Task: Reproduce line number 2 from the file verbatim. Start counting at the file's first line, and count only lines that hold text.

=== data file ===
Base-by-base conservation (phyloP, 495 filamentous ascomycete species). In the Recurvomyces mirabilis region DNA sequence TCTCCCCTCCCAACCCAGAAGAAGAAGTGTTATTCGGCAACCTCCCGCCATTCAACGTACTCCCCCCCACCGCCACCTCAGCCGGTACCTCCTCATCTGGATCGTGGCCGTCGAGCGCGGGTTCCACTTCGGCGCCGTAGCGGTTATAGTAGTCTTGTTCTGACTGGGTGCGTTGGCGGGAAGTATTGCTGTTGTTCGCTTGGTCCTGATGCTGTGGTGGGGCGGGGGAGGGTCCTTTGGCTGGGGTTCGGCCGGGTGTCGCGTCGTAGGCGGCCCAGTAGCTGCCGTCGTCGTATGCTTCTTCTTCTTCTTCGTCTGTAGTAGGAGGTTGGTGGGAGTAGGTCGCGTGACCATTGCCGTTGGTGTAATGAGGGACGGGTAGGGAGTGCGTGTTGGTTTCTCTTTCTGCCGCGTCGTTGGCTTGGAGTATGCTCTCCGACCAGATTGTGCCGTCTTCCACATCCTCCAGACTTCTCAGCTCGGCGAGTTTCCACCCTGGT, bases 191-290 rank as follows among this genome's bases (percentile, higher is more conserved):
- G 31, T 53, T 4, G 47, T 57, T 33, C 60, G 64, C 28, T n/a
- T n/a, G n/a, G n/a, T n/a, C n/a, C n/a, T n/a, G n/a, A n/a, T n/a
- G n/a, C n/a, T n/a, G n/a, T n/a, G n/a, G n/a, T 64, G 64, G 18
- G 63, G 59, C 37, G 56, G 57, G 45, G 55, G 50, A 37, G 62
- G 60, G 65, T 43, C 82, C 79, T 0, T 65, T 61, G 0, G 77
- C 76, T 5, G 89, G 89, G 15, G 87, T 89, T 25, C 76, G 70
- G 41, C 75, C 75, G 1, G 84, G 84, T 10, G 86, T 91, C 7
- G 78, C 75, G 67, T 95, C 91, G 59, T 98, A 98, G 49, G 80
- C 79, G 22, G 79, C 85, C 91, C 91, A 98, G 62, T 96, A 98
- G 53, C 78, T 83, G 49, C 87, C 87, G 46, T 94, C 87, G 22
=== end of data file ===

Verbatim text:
- G 31, T 53, T 4, G 47, T 57, T 33, C 60, G 64, C 28, T n/a